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Neoplasia and Mononuclear Phagocyte Function

  • George J. Cianciolo
  • Ralph Snyderman

Abstract

While the concept of immune surveillance has come under attack during the last decade (Prehn and Lappe, 1971; Prehn, 1972; Stutman, 1975; Prehn, 1976; Möller and Möller, 1976, 1978), there is substantial evidence that macrophages may play an important role in host defense against neoplasia (Alexander, 1976; Hopper and Pimm, 1976; Adams and Snyderman, 1979; Nathan et al., 1980). Macrophages are capable of infiltrating tumors and killing tumor cells in vitro and in vivo. Moreover, suppression of macrophage function can enhance tumor growth. Interestingly, there is substantial evidence that virulent tumors can enhance their ability to escape immunologically mediated destruction by releasing factors that affect mononuclear phagocyte function. At least some of the factors associated with tumors that alter macrophage function appear to be antigenically related to viral structural proteins.

Keywords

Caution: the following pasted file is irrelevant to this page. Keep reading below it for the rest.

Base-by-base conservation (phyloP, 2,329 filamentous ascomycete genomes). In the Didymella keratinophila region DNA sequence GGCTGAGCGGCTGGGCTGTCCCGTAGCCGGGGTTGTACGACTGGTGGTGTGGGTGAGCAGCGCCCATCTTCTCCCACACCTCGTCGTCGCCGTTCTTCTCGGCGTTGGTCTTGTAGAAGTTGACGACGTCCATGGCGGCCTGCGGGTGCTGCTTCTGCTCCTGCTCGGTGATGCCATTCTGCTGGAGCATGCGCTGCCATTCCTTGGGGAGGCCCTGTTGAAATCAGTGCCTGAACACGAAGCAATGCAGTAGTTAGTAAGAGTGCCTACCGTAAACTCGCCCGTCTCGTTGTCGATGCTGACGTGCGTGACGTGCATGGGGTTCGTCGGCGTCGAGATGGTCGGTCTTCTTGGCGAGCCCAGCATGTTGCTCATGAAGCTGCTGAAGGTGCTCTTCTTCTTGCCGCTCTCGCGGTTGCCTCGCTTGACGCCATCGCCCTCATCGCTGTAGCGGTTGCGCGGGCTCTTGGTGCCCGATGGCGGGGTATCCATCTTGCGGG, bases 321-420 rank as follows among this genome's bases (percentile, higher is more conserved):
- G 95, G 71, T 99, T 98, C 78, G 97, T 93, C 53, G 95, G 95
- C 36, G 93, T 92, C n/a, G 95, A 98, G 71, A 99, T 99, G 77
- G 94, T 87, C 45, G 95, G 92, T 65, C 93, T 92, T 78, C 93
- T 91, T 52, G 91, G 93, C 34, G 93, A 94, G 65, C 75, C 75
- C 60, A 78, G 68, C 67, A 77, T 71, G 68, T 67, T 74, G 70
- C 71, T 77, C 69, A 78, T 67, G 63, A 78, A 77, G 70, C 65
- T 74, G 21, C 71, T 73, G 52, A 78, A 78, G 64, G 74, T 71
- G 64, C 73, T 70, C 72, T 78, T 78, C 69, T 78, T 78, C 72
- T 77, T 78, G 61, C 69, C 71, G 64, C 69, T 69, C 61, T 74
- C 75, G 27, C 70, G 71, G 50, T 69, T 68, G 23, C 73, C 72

Peritoneal Macrophage Chemotactic Activity Macrophage Function Macrophage Accumulation Lewis Lung Carcinoma Cell 
These keywords were added by machine and not by the authors. This process is experimental and the keywords may be updated as the learning algorithm improves.

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Copyright information

© Plenum Press, New York 1983

Authors and Affiliations

  • George J. Cianciolo
    • 1
  • Ralph Snyderman
    • 1
  1. 1.Laboratory of Immune Effector Function, Howard Hughes Medical Institute, Division of Rheumatic and Genetic Diseases, Department of MedicineDuke University Medical CenterDurhamUSA

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